The pain in the song is all the more poignant as this is very personal to Phil Collins. He wrote the song whilst going through a divorce with his first wife, Andrea Bertorelli. He had adopted her daughter, and they also had a son together, Simon Collins.
D.I.V.O.R.C.E. by Tammy Wynette
This is an obvious one and, quite frankly, the only Tammy Wynette song, other than “Stand By Your Man,” that I can recall off the top of my head.
That’s doing her a huge disservice because, during her career that stretched from 1965 to 1998, she recorded 80 albums, including compilations, and 69 singles.
During her career, she sold over 30 million albums…
“D.I.V.O.R.C.E.” was released in 1968 from the album of the same name. The single went to #1 in the US Country charts and also ended the year being the best-selling Country song. The album enjoyed similar success and also charted at #1 for all of 1968 on the Country charts.
This is a real tearjerker and one of the best Country songs about divorce I can think of. The lyrics are very straightforward and spell it out, quite literally.
The woman in the song doesn’t want a d.i.v.o.r.c.e. She’s very u.p.s.e.t. about it, and she wishes that she could stop it. With a child involved, it also makes it extra sad. It is possibly the saddest divorce song ever recorded.
From Tammy’s perspective…
It is a song that she felt connected to. That’s because, by 1968, she had already been divorced twice and had three daughters. She often commented that the song was tailor-made for her life, and she wished that she had written it.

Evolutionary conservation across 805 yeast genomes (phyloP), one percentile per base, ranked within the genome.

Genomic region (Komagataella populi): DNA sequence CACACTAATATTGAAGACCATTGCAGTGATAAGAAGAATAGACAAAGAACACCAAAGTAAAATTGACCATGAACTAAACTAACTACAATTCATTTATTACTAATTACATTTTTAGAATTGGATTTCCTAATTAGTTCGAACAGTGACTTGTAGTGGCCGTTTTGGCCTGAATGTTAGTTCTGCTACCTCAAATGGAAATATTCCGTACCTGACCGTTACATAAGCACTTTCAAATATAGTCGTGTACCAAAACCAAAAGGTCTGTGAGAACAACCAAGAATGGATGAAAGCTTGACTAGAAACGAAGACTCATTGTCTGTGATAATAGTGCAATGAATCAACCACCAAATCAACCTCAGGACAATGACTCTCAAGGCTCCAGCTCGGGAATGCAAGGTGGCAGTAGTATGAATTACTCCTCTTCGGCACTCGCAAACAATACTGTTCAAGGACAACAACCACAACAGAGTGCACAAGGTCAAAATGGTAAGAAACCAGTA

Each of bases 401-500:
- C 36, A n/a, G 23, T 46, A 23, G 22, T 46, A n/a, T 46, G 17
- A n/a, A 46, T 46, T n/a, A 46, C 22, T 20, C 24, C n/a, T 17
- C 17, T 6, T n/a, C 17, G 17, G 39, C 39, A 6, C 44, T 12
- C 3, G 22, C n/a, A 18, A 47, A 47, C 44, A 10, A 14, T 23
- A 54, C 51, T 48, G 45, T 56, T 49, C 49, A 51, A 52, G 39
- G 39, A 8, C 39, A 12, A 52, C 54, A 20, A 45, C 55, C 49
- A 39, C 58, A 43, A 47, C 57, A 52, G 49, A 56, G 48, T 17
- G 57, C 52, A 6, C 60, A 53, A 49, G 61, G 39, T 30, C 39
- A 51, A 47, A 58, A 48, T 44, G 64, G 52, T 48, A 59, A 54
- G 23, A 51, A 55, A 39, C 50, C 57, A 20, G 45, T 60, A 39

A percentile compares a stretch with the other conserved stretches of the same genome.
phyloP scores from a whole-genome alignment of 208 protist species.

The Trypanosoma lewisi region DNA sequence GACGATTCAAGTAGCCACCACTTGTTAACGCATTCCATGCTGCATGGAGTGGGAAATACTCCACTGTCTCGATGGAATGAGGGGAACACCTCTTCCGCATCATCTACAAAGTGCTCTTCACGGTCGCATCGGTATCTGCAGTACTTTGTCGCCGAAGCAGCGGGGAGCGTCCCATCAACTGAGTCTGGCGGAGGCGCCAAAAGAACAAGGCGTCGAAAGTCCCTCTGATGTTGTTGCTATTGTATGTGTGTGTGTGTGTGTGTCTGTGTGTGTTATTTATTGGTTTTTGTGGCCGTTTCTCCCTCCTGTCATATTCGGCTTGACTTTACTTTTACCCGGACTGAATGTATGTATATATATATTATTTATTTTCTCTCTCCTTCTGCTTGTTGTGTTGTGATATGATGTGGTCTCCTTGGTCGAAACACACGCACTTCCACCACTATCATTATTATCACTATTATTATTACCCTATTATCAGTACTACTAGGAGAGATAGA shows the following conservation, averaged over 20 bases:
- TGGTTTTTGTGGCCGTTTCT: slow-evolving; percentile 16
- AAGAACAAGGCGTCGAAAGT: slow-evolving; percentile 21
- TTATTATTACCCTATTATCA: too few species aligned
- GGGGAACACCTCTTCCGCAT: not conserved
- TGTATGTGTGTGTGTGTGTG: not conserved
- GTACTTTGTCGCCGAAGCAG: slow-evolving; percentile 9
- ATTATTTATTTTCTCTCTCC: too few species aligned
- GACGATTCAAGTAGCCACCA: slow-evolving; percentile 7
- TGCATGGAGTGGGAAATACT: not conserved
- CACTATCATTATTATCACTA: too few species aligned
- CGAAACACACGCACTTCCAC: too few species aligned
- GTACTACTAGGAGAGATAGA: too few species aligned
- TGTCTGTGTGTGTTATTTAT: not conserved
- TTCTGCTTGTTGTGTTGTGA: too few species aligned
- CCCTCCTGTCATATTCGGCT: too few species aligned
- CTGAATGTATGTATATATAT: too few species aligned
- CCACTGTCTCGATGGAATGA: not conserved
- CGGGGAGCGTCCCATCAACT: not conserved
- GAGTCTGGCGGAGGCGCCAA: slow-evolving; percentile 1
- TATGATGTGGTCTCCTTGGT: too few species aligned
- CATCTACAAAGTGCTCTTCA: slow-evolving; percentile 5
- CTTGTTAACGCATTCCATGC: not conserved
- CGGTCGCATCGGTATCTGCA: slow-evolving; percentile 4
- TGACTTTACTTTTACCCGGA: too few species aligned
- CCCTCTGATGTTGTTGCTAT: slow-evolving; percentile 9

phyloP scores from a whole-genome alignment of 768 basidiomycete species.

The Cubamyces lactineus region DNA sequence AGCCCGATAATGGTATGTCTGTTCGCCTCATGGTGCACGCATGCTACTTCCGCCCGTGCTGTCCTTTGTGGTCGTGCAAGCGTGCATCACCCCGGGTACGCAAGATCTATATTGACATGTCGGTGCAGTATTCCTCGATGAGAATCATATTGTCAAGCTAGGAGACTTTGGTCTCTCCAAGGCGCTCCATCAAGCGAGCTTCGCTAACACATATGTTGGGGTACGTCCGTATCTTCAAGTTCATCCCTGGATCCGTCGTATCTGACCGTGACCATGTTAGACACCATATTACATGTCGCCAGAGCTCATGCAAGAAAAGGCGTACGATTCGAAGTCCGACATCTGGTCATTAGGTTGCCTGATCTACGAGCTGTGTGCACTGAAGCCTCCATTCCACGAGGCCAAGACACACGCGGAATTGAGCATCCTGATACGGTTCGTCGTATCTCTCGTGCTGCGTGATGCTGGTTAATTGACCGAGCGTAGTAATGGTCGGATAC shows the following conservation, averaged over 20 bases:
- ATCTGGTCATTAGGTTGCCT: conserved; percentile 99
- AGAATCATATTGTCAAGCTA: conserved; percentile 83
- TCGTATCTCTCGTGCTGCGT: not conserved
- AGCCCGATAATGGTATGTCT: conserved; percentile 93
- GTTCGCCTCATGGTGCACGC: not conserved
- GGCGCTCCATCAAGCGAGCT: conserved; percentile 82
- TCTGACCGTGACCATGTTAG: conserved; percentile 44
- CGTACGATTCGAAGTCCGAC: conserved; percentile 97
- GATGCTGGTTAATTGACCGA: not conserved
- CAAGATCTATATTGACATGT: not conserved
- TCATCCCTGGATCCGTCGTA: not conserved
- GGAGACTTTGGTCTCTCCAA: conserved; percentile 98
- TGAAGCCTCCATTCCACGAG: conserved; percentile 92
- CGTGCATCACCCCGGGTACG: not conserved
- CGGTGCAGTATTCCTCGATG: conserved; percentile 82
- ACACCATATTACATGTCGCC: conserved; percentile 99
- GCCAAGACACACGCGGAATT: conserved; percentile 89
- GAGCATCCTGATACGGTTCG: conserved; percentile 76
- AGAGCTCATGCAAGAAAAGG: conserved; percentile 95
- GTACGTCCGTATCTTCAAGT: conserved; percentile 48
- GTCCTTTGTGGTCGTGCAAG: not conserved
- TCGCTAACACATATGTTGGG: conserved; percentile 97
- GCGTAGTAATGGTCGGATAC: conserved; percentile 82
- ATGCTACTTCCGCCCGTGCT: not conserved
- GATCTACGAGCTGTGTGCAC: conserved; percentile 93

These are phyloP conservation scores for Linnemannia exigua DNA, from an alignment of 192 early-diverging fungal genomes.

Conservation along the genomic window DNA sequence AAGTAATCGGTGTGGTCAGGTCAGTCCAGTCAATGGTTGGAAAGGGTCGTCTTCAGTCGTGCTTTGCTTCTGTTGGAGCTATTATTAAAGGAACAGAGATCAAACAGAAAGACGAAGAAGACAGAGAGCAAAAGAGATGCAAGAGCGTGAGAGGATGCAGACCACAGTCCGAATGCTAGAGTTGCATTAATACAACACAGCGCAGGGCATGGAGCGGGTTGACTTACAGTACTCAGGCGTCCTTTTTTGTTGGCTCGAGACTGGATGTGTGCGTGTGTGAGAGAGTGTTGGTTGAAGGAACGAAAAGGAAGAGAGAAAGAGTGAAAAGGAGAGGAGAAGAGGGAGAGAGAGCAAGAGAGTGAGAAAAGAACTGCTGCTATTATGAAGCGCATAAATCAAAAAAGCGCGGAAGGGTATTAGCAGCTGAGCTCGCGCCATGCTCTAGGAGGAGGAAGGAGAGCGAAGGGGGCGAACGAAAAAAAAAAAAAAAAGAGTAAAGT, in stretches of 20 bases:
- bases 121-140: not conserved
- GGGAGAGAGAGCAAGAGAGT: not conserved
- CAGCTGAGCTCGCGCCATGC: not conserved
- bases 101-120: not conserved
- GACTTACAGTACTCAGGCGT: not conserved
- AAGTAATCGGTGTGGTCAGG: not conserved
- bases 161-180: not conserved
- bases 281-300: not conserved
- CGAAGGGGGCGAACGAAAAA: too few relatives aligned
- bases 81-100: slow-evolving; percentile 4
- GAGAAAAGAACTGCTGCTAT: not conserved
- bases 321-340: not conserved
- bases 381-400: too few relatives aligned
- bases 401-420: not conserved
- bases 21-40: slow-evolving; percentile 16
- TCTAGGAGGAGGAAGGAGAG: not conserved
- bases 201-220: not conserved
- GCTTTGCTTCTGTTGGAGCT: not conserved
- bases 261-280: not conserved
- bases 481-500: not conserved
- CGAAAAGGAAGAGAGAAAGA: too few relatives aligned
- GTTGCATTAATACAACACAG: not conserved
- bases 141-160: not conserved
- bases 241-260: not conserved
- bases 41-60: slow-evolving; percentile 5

This wasn’t her most important song…
But it helped her career considerably. Ironically, it was the song “Stand By Your Man,” released later in the same year, that became her signature and best-selling. I say ironic because one minute, she sings about divorce, and the next, she’s standing by her man.
Tammy Wynette continued to live in confusion through the rest of her life as she ended up getting married a further two times. It must have been all the opiates she was taking and addicted to due to her ongoing pain caused by her hysterectomy and gallbladder issues.
She died in 1998 at the age of 55 from a blood clot in her lung. Most probably caused by the overuse of painkillers. R.I.P.
Fool For Your Loving by Whitesnake
Whitesnake was formed in 1978. They are an English Rock group that started life as a band to support the ex-Deep Purple lead singer, David Coverdale. However, they quickly morphed into a band in their own right. And, given that they are still playing today, it was probably a good decision.
Although starting off quite bluesy, later Whitesnake is of the same cloth as American hair bands like Mötley Crüe and Poison. So, you can expect a very similar sound. They are so similar that you could easily swap out the band and keep the lead singer, probably without anyone even noticing.
But I digress…
“Fool For Your Loving” was released in 1980 from the album, Ready an’ Willing. I think that it’s a pretty good Soft Rock song, and the UK public kind of agreed. It made it to #13 on the UK charts. The US Rock fans were less impressed, though. It only got to #53 on the Billboard 100.
Subsequently, it was re-released as a single for the 1989 album Slip of the Tongue. But, in both the UK and the US, it failed to chart any higher.
The song lyrics were written by David Coverdale and another band member Bernie Marsden. They are largely autobiographical and an account of the breakup and divorce of David Coverdale’s fourth marriage.
The song pretty much lays the blame at the woman’s door…